Visitors get first glimpse of Chimczuk Museum

History buffs in Windsor finally got their chance to step into the Chimczuk Museum on Thursday.
Melissa Ospino, a Grade 4 student at St. Anne elementary school looks at the Chimczuk Museum's exhibit on Hiram Walker. (Alex Brockman/CBC)

History buffs in Windsor finally got their chance to step into the Chimczuk Museum Thursday.

The grand opening ceremony for the museum, located on the ground floor of the Art Gallery of Windsor, featured a traditional greeting from a First Nations elder and a reading from Marty Gervais, Windsor's poet laureate.

The museum is named after Joseph Chimzcuk, a tinsmith at Ford Motor Company who left $1 million to the City of Windsor when he died in 1990 in order to "build a building to be known as the C(h)imczuk Museum," according to his will.

Cecil Eric Isaac, an elder on Walpole Island blesses the Chimczuk Museum in Windsor. (CBC)

"I think it's pretty cool," said Melissa Ospino, while looking at a portrait of Hiram Walker. "I like the part about black history. It shows the lanterns they made and how the slaves became free."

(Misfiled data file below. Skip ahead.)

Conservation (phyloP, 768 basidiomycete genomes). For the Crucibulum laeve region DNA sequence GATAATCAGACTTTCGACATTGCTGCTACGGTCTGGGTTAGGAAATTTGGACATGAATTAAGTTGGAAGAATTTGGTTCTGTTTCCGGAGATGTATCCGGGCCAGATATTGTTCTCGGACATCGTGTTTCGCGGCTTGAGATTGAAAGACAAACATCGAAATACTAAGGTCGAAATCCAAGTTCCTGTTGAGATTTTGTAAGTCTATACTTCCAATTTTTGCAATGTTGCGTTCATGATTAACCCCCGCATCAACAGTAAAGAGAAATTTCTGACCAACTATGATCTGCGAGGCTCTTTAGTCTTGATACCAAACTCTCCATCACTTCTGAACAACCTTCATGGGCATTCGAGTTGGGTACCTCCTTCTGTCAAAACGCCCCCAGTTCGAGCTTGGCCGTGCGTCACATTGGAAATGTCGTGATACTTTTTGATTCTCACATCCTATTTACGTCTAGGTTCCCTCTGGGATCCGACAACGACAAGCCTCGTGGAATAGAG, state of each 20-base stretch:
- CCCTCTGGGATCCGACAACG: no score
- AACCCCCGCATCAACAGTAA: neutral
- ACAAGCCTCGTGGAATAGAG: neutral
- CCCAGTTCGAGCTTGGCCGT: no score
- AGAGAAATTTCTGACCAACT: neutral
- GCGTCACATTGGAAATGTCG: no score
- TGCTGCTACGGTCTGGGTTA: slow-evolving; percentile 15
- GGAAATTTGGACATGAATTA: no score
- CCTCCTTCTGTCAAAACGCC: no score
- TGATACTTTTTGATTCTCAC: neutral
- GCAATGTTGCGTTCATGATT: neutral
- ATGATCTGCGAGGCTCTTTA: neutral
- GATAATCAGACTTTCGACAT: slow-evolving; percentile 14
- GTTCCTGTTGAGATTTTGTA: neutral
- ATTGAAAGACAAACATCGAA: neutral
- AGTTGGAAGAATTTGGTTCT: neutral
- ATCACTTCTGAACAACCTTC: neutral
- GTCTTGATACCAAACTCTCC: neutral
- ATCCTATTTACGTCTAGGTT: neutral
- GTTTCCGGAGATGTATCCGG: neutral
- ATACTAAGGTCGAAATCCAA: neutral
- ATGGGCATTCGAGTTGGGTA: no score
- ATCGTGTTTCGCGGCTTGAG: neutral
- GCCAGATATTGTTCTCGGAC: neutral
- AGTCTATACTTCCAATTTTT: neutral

Ospino is one of the fourth-grade students at St. Anne elementary school who took in the opening ceremony. Windsor Mayor Drew Dilkens said it was sixth graders from St. Anne who first convinced the city to get moving on the museum project a few years ago.

Other students stopped by an interactive portion of the museum showing aboriginal pottery. The kids were required to tape together pieces of a clay pot.

"Opening this museum is a bold and important statement that this is what matters: our history," Gervais said. "Our heroes, and our villains too."

Gervais read from a poem about the Detroit River, and talked about the importance of Windsor's Francois-Baby House in finding stories during his career as a journalist.

Admission was free Thursday and will be again for a community celebration on Saturday. Regular admission is $5 for adults and $4 for seniors and children.

Couldn't make it out today? CBC Windsor Morning's Tony Doucette was able to get a sneak peak of the museum.

Check out the pictures below:

Learn about Windsor's ABCs.

The gallows' doors from the former Windsor Jail hang from the museum's ceiling.

Canadian Club, founded by Hiram Walker, is still produced in Windsor.  

And Chrysler, the company that employed generations of Windsorites, has its own display.

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